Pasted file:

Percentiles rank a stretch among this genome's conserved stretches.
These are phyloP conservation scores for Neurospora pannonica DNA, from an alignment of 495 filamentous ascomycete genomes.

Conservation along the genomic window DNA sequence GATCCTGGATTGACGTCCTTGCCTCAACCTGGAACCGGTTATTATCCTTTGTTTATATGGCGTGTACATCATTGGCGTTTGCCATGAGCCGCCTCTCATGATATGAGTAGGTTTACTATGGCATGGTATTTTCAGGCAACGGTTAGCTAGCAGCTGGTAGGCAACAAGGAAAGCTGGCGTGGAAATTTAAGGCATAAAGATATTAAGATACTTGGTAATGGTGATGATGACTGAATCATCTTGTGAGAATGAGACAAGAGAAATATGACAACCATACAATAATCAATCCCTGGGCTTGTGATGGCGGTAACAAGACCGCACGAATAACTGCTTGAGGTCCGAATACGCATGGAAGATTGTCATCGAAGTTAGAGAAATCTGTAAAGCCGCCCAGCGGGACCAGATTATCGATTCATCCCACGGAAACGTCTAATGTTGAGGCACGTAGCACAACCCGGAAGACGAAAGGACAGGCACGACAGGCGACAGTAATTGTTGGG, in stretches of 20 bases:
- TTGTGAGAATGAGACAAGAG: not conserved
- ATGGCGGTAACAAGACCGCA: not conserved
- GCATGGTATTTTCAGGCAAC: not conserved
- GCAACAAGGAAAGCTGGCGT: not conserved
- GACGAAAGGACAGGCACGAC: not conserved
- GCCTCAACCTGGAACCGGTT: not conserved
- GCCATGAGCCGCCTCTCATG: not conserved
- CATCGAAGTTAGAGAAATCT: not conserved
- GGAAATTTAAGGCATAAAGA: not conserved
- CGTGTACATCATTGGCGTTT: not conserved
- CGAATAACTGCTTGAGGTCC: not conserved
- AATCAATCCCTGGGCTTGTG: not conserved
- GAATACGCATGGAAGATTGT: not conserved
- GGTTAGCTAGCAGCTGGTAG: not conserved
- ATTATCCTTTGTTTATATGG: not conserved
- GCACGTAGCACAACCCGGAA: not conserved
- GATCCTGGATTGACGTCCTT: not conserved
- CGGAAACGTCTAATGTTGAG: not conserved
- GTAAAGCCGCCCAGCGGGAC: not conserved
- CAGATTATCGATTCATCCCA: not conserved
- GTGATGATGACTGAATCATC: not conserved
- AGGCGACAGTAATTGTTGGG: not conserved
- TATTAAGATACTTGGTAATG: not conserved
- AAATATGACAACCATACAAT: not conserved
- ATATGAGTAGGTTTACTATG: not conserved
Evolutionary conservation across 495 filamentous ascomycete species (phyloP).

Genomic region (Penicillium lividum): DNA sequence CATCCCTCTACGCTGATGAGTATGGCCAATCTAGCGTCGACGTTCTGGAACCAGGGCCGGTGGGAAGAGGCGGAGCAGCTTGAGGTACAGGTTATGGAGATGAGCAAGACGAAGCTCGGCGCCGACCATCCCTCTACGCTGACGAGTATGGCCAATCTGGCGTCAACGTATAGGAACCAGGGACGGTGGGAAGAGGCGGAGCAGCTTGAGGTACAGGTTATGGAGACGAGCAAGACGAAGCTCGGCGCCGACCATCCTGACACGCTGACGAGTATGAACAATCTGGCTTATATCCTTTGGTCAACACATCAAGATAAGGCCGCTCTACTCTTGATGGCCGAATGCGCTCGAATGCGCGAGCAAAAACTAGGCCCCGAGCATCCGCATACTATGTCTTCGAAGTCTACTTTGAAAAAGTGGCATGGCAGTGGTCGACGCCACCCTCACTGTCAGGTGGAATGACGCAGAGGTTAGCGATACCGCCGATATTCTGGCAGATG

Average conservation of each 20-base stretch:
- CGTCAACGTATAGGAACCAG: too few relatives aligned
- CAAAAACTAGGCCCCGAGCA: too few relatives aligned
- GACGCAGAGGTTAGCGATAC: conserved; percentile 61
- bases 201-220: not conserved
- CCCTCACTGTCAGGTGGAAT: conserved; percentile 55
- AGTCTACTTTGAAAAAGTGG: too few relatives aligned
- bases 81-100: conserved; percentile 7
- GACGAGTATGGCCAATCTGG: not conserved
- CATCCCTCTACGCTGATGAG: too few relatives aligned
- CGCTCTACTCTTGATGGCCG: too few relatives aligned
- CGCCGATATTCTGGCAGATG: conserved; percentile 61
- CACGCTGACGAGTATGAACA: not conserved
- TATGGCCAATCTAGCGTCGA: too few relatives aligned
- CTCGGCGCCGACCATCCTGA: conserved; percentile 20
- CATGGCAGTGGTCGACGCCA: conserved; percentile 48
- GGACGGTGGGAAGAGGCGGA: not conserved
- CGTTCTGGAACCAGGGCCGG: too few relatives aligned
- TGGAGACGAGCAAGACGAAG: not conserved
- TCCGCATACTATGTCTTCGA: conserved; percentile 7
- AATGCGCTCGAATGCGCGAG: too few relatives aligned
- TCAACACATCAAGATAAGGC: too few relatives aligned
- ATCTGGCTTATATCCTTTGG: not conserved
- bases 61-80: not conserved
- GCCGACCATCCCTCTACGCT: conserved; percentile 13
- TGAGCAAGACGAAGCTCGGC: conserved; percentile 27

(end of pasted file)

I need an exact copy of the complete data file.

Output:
Percentiles rank a stretch among this genome's conserved stretches.
These are phyloP conservation scores for Neurospora pannonica DNA, from an alignment of 495 filamentous ascomycete genomes.

Conservation along the genomic window DNA sequence GATCCTGGATTGACGTCCTTGCCTCAACCTGGAACCGGTTATTATCCTTTGTTTATATGGCGTGTACATCATTGGCGTTTGCCATGAGCCGCCTCTCATGATATGAGTAGGTTTACTATGGCATGGTATTTTCAGGCAACGGTTAGCTAGCAGCTGGTAGGCAACAAGGAAAGCTGGCGTGGAAATTTAAGGCATAAAGATATTAAGATACTTGGTAATGGTGATGATGACTGAATCATCTTGTGAGAATGAGACAAGAGAAATATGACAACCATACAATAATCAATCCCTGGGCTTGTGATGGCGGTAACAAGACCGCACGAATAACTGCTTGAGGTCCGAATACGCATGGAAGATTGTCATCGAAGTTAGAGAAATCTGTAAAGCCGCCCAGCGGGACCAGATTATCGATTCATCCCACGGAAACGTCTAATGTTGAGGCACGTAGCACAACCCGGAAGACGAAAGGACAGGCACGACAGGCGACAGTAATTGTTGGG, in stretches of 20 bases:
- TTGTGAGAATGAGACAAGAG: not conserved
- ATGGCGGTAACAAGACCGCA: not conserved
- GCATGGTATTTTCAGGCAAC: not conserved
- GCAACAAGGAAAGCTGGCGT: not conserved
- GACGAAAGGACAGGCACGAC: not conserved
- GCCTCAACCTGGAACCGGTT: not conserved
- GCCATGAGCCGCCTCTCATG: not conserved
- CATCGAAGTTAGAGAAATCT: not conserved
- GGAAATTTAAGGCATAAAGA: not conserved
- CGTGTACATCATTGGCGTTT: not conserved
- CGAATAACTGCTTGAGGTCC: not conserved
- AATCAATCCCTGGGCTTGTG: not conserved
- GAATACGCATGGAAGATTGT: not conserved
- GGTTAGCTAGCAGCTGGTAG: not conserved
- ATTATCCTTTGTTTATATGG: not conserved
- GCACGTAGCACAACCCGGAA: not conserved
- GATCCTGGATTGACGTCCTT: not conserved
- CGGAAACGTCTAATGTTGAG: not conserved
- GTAAAGCCGCCCAGCGGGAC: not conserved
- CAGATTATCGATTCATCCCA: not conserved
- GTGATGATGACTGAATCATC: not conserved
- AGGCGACAGTAATTGTTGGG: not conserved
- TATTAAGATACTTGGTAATG: not conserved
- AAATATGACAACCATACAAT: not conserved
- ATATGAGTAGGTTTACTATG: not conserved
Evolutionary conservation across 495 filamentous ascomycete species (phyloP).

Genomic region (Penicillium lividum): DNA sequence CATCCCTCTACGCTGATGAGTATGGCCAATCTAGCGTCGACGTTCTGGAACCAGGGCCGGTGGGAAGAGGCGGAGCAGCTTGAGGTACAGGTTATGGAGATGAGCAAGACGAAGCTCGGCGCCGACCATCCCTCTACGCTGACGAGTATGGCCAATCTGGCGTCAACGTATAGGAACCAGGGACGGTGGGAAGAGGCGGAGCAGCTTGAGGTACAGGTTATGGAGACGAGCAAGACGAAGCTCGGCGCCGACCATCCTGACACGCTGACGAGTATGAACAATCTGGCTTATATCCTTTGGTCAACACATCAAGATAAGGCCGCTCTACTCTTGATGGCCGAATGCGCTCGAATGCGCGAGCAAAAACTAGGCCCCGAGCATCCGCATACTATGTCTTCGAAGTCTACTTTGAAAAAGTGGCATGGCAGTGGTCGACGCCACCCTCACTGTCAGGTGGAATGACGCAGAGGTTAGCGATACCGCCGATATTCTGGCAGATG

Average conservation of each 20-base stretch:
- CGTCAACGTATAGGAACCAG: too few relatives aligned
- CAAAAACTAGGCCCCGAGCA: too few relatives aligned
- GACGCAGAGGTTAGCGATAC: conserved; percentile 61
- bases 201-220: not conserved
- CCCTCACTGTCAGGTGGAAT: conserved; percentile 55
- AGTCTACTTTGAAAAAGTGG: too few relatives aligned
- bases 81-100: conserved; percentile 7
- GACGAGTATGGCCAATCTGG: not conserved
- CATCCCTCTACGCTGATGAG: too few relatives aligned
- CGCTCTACTCTTGATGGCCG: too few relatives aligned
- CGCCGATATTCTGGCAGATG: conserved; percentile 61
- CACGCTGACGAGTATGAACA: not conserved
- TATGGCCAATCTAGCGTCGA: too few relatives aligned
- CTCGGCGCCGACCATCCTGA: conserved; percentile 20
- CATGGCAGTGGTCGACGCCA: conserved; percentile 48
- GGACGGTGGGAAGAGGCGGA: not conserved
- CGTTCTGGAACCAGGGCCGG: too few relatives aligned
- TGGAGACGAGCAAGACGAAG: not conserved
- TCCGCATACTATGTCTTCGA: conserved; percentile 7
- AATGCGCTCGAATGCGCGAG: too few relatives aligned
- TCAACACATCAAGATAAGGC: too few relatives aligned
- ATCTGGCTTATATCCTTTGG: not conserved
- bases 61-80: not conserved
- GCCGACCATCCCTCTACGCT: conserved; percentile 13
- TGAGCAAGACGAAGCTCGGC: conserved; percentile 27